Thursday, April 24, 2008

CHS Olympian Floyd Simmons Passes


Article taken from the CHARLOTTE OBSERVER
April 11, 2008...

He missed, at the whim of a movie director, what could have been total immortality. That director preferred Paul Newman for the role of "Brick" in the 1958 Oscar-nominated "Cat on a Hot Tin Roof."
Native Charlottean Floyd "Chunk" Simmons, just nine days shy of his 85th birthday, died April 1, 2008. His friends gathered Tuesday at Christ Episcopal Church for a final memorial of their friend and for the reception that followed.
Chunk did all right in the Department of Immortals, though. That is, if Olympic medals and a career in athletics and acting means anything. He appeared in about 17 movies and television shows and as Commander Bill Harbison in the 1958 musical "South Pacific" with Mitzi Gaynor as Nellie Forbush.
He was a 1942 graduate of Central High School, where he was a standout athlete who scored five touchdowns in a 1940 game. He graduated from Staunton Military Academy, then went on to UNC Chapel Hill, where sports great Charlie "Choo Choo" Justice overshadowed Chunk's tailback position -- but everyone knew he was there, all right.
`He could go!'
Chunk won bronze medals in the 1948 London and the 1952 Helsinki Olympics. He competed in athletic contests and events for the remainder of his life."He was a good high jumper," said friend Jack Dewberry. "He could go!".
He was also inducted into the 2004 Greater Charlotte Sports Hall of Fame along with the late Dale Earnhardt.
World War II found Chunk in the Army's 10th Mountain Division, which he left with a Purple Heart. After the war, he landed in California to study art, and quickly got involved in the acting life. He was a contract player for Universal-International and counted young actor Clint Eastwood among his best buddies.
He somehow migrated to the island of Tahiti, a tropical paradise which would soon lure actor Marlon Brando. There, an early marriage gave him daughter Suzanne Sloan.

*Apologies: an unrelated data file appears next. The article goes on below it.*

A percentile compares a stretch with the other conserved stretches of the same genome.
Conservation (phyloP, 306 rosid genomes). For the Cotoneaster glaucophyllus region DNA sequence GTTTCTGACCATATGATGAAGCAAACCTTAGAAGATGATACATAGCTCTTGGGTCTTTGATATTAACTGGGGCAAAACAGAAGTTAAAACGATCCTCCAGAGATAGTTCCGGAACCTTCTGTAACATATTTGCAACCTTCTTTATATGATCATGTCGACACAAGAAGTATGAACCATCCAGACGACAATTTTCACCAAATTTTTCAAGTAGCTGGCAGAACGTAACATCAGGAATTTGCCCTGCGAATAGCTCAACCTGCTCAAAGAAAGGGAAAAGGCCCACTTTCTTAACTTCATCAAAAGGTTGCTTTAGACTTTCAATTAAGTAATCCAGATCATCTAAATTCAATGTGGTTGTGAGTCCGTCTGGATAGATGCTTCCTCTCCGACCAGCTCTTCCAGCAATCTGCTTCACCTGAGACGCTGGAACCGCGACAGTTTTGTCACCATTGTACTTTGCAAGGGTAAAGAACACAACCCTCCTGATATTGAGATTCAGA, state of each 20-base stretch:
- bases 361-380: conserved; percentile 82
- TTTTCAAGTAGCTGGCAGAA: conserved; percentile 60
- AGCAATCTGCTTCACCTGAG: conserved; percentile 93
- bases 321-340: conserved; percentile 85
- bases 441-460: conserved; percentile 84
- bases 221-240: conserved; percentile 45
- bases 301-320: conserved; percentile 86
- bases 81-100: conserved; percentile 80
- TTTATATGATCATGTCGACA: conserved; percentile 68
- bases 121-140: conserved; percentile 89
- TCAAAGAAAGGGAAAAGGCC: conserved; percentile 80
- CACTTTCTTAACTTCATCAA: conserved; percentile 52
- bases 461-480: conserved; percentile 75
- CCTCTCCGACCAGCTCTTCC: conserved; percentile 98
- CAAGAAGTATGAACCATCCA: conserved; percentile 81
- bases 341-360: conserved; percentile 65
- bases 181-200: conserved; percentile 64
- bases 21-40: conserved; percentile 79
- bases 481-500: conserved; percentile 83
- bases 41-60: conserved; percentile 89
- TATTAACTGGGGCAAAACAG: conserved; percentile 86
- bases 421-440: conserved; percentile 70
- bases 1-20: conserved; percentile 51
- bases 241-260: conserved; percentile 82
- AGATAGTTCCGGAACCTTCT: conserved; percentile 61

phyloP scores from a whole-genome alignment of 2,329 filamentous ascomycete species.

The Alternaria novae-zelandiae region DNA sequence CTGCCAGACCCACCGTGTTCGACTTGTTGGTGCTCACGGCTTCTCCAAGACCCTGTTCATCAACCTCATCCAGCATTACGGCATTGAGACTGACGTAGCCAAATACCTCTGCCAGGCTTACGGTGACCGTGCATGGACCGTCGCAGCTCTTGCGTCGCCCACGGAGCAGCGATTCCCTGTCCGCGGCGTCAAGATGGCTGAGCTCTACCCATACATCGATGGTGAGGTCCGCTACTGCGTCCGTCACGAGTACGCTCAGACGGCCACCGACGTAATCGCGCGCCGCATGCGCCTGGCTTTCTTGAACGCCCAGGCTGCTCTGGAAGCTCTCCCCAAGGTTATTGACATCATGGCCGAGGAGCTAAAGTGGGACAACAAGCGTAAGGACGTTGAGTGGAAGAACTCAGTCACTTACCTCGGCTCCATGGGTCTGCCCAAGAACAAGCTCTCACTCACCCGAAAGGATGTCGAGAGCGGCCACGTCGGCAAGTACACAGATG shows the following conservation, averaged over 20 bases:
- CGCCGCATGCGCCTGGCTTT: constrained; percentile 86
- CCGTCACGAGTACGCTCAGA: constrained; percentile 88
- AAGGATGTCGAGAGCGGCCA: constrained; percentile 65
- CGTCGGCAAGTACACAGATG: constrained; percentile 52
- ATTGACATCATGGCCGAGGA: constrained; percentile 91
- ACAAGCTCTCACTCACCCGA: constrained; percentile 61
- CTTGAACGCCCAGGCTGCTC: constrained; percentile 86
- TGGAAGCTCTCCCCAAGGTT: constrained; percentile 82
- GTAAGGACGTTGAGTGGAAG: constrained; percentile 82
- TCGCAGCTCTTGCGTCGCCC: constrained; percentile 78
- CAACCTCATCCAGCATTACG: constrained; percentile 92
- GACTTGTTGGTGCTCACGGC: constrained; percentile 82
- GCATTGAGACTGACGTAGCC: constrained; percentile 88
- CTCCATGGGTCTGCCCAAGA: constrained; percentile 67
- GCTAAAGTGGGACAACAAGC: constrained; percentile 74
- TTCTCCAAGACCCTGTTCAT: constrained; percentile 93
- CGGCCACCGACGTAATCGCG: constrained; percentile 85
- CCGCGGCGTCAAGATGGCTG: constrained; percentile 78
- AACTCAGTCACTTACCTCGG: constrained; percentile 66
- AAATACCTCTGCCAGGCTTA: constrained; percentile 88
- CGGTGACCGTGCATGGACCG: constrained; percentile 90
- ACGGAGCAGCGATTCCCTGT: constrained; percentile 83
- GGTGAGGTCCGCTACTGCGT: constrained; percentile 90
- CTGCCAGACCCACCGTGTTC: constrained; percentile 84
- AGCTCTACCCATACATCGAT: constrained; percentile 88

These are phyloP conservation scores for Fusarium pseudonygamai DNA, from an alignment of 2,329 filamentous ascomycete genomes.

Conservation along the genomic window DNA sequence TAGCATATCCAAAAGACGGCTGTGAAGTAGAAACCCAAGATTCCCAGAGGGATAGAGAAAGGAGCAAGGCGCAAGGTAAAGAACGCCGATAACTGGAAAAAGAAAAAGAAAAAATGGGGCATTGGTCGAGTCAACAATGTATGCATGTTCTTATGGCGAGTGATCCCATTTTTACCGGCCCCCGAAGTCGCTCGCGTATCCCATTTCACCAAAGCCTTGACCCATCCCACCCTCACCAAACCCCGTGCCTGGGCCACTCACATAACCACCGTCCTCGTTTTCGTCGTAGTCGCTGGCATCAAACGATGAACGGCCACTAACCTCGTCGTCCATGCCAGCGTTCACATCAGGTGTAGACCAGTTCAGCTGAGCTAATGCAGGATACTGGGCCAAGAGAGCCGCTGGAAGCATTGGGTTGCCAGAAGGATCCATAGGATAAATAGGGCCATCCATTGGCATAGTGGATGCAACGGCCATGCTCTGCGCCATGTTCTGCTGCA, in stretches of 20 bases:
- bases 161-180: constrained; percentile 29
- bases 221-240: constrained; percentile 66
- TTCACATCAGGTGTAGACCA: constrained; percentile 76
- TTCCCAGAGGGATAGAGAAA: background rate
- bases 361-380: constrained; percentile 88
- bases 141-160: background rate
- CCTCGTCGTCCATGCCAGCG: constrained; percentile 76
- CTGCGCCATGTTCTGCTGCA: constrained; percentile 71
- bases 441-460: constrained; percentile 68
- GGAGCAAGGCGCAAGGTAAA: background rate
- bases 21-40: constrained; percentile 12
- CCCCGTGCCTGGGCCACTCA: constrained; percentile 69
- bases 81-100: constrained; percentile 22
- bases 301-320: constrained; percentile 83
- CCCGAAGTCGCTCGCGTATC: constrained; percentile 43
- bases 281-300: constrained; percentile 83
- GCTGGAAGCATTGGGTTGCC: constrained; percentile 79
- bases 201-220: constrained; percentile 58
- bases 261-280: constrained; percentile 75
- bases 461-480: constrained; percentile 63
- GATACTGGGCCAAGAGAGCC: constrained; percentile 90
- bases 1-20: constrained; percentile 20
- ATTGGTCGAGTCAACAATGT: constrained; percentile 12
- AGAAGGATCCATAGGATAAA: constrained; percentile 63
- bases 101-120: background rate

Charlotte was the Lorelei that enticed Chunk's return. His dad, Floyd Sr., was a builder who developed Hermitage Court in Charlotte's Myers Park, where he lived.
He also lived for a time at 909 East Blvd., later owned by Dewey "Red" Tillman. Dewey had a visitor in the early 1980s; it was Chunk, who wanted to tour his old home.
"Some 20 minutes later he returned to my office, dabbing tears from his eyes with his handkerchief," Dewey said. "He said, `Red, you will never know how much this visit has meant to me.' "
A gifted photographer
Chunk, a photographer for 38 years, opened a commercial studio in The Villa on Providence Road in 1983. He specialized in outdoor portraits. He shot weddings, as well.
"He was a fine person and gifted photographer," Paul and Pat Pensabene wrote in his online guest book. "He photographed two of our daughters' weddings. A fine man with a good sense of humor and many talents."
Yes, this man of many talents who had such a varied background returned to his roots and his friends.
You can be sure that his friends gave him a fine sendoff to the Heavenly Olympics, where worn hips and tattered knees are taken into account.
It's a Matter
of Life...
Gerry Hostetler